- Hailstones falling from the sky that are big enough to kill people? Check. That happens.
- The sun and moon standing still in the sky? Umm . . . I don’t think so!
To the ancient Israelites, it would be no problem. They thought of the earth as flat disk, and the sun and moon as lights that traveled across the sky each day. If God wanted to stop those lights in their path to assist the Israelites in defeating their enemies, that was perfectly doable in their cosmology.
Today, however, we know that the sun and moon don’t really move across the sky every day. Rather, the earth rotates on its axis, making the sun and moon appear to move across the sky every day to a person standing on the surface of the earth. (The moon also orbits the earth, moving in the same direction the earth is rotating, so it appears to move across the sky slightly slower than the sun.)
The only way to make the sun stand still for an extra day’s worth of daylight would be to stop the rotation of the earth on its axis. Now consider this: At the earth’s equator, everything on the earth’s surface is moving at a speed of almost 1,000 miles per hour in the direction of the earth’s rotation. Can you imagine what would happen if God suddenly slammed on the brakes? The results would be catastrophic. No one on earth would survive the resulting destruction.
Besides, if such an event had happened, it would have been visible everywhere on earth (though on the other side of the earth it would have been experienced as a very long night). Court scribes and historians all around the world would have recorded this amazing event. However, though there are legends in other cultures of the sun standing still in the sky, or not rising for several days at a time, they don’t match the story in Joshua in timing or in exactly what took place. Despite unsubstantiated claims that have proliferated in fundamentalist Christian books, sermons, and websites, there is no corroborating historical evidence for such an event happening during Joshua’s time in the 13th century BC.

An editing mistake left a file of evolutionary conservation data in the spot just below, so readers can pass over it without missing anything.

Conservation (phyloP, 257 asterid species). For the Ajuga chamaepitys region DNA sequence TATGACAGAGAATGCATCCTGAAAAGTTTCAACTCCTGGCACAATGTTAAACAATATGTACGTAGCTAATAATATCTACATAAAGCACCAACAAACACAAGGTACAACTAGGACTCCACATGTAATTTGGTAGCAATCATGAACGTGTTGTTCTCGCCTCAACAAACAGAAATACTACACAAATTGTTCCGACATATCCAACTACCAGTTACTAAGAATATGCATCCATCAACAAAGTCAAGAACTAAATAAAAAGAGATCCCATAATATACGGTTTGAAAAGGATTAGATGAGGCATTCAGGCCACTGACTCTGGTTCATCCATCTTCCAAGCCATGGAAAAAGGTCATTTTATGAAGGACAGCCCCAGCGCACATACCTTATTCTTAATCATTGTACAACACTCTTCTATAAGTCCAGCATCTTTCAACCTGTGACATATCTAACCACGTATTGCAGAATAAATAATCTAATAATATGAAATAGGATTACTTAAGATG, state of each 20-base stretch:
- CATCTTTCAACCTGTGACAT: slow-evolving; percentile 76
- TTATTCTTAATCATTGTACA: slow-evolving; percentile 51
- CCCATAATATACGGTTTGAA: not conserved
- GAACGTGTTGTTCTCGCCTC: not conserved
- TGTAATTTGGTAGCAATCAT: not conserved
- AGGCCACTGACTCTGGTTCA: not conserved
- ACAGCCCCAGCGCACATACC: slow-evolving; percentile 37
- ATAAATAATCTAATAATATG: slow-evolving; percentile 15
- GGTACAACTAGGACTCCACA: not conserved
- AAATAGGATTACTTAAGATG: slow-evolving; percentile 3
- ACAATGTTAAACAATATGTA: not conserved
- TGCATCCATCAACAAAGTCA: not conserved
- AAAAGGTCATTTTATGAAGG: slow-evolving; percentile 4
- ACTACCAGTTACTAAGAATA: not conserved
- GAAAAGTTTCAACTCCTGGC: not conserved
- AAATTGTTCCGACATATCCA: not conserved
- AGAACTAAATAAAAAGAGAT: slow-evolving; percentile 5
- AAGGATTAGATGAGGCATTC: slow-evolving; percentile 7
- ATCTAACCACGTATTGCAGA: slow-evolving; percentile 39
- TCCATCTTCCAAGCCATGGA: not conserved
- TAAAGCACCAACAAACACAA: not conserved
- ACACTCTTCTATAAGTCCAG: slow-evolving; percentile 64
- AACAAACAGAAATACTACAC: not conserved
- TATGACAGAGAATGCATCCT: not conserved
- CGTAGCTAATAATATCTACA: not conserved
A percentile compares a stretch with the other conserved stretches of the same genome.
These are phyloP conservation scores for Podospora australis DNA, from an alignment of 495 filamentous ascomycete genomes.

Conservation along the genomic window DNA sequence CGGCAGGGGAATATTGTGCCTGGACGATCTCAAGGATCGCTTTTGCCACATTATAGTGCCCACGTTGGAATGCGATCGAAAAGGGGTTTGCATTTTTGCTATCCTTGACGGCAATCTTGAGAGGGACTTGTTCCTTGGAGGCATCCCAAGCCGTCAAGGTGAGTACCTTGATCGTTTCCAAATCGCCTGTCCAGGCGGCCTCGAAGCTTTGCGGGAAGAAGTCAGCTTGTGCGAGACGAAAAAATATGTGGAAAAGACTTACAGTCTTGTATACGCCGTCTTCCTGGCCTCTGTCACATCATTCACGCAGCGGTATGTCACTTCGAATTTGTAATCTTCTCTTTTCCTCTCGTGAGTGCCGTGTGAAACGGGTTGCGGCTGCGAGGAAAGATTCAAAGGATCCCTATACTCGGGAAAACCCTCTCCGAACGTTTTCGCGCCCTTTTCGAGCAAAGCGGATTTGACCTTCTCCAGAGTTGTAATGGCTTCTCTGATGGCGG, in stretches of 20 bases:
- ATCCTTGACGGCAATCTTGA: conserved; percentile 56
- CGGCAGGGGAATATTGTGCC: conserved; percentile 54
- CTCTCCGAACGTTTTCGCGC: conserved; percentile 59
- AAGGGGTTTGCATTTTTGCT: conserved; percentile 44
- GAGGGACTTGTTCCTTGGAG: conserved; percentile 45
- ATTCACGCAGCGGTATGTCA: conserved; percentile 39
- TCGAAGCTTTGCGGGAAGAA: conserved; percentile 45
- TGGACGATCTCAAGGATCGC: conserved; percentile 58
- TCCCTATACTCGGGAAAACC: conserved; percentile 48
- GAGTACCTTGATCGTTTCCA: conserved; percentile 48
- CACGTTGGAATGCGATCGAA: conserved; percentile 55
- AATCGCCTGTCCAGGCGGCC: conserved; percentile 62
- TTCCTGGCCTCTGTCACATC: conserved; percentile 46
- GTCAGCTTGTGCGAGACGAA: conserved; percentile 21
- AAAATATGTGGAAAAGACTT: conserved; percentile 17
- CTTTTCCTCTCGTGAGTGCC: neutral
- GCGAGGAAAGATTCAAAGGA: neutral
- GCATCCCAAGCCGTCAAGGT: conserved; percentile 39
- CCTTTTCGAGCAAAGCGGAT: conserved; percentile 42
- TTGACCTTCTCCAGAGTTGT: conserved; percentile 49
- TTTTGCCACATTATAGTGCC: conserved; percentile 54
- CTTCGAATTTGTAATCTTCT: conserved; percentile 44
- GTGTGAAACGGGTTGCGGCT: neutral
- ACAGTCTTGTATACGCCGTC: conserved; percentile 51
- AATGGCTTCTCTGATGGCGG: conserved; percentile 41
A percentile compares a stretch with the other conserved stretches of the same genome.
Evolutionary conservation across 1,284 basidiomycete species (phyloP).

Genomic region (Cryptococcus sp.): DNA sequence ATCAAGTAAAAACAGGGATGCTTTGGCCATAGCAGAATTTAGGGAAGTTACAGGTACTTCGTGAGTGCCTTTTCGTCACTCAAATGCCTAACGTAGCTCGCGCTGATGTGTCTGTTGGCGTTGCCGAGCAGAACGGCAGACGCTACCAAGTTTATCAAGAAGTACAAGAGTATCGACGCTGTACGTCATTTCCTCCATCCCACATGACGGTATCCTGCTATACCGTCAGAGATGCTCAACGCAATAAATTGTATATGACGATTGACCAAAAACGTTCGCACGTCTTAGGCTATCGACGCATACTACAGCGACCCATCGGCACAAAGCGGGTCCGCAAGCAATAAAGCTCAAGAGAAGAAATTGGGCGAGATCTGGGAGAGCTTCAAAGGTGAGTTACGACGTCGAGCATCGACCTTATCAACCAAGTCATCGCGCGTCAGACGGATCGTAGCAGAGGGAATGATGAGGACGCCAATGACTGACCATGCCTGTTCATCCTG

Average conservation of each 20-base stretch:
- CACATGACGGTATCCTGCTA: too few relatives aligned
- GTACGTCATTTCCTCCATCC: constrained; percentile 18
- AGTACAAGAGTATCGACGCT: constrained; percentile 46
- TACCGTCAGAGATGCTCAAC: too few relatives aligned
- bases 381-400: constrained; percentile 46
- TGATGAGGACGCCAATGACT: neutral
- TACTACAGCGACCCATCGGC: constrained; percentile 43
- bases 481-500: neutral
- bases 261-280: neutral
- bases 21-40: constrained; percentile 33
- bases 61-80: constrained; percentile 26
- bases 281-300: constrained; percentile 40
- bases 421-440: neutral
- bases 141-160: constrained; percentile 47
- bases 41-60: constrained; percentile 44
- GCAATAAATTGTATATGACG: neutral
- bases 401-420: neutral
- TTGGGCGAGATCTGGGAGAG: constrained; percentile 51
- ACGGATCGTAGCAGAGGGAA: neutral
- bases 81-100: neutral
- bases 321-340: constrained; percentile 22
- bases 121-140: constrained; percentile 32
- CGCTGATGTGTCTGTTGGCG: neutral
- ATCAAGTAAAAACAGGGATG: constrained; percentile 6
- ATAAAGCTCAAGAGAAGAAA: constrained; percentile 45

So we can safely say that God did not literally make the sun and the moon stand still one fine day in ancient Palestine so that Joshua could complete the defeat of his enemies.
Does this invalidate the Bible? No. It is simply one more example showing that the Bible is not meant to be read in a rigorously literal fashion. See: “Can We Really Believe the Bible?”
Scripture is about human life, not about science and history
In the past few centuries, science and reason have come to the forefront of our understanding of the physical universe around us. Ironically, this has resulted in many Christians adopting and defending a very materialistic view of the Bible: that the Bible is meant to be read literally, and that it is an accurate description of historical and scientific events. Since science is ascendant in our culture, and carries great weight in people’s minds, these Christians are attempting to make the Bible into a textbook of science, thinking that this enhances its authority.
But that is completely missing the point of the Bible. If the Bible is God’s Word, then its primary purpose is not to tell us about history and science, but to guide us to eternal life. In doing so, it uses many different styles, including myth, cultural history, poetry, and prophecy. These are intended, not to tell us about physical and historical events, but to reach our mind and heart in order to motivate and guide us toward living a life that leads to salvation and heaven.
In short, for the most part it simply doesn’t matter whether the events described in the Bible happened literally and historically exactly as they are described there. What matters is whether those stories inspire and lead us to follow God’s way in living a life of faith, love, and kindness toward our fellow human beings. See: “The Bible: Literal Inerrancy vs. Divine Depths of Meaning.”
Perhaps some of the less unbelievable miracles in the Bible—you know, the ones that wouldn’t tear apart the earth—did actually happen. I don’t know. I wasn’t there. But for rational, thinking people who are also religious, it doesn’t really matter whether they did or didn’t. Nor does the Bible provide any scientific evidence that they did. These are stories meant to touch and change the human soul.
I believe the same is true of the many other sacred books of humanity that describe God rearranging the physical order of the universe. These are not literal stories about God changing the laws of physics. They are metaphorical stories about God changing the human heart.
Does God rearrange physical things?
But . . . does God influence the physical universe? Could God rearrange building structures or the earth’s structure?
Certainly in a theoretical sense, God could do these things. After all, God is omnipotent, and God is the one who created the physical universe. So what’s to stop God from tinkering with the engine?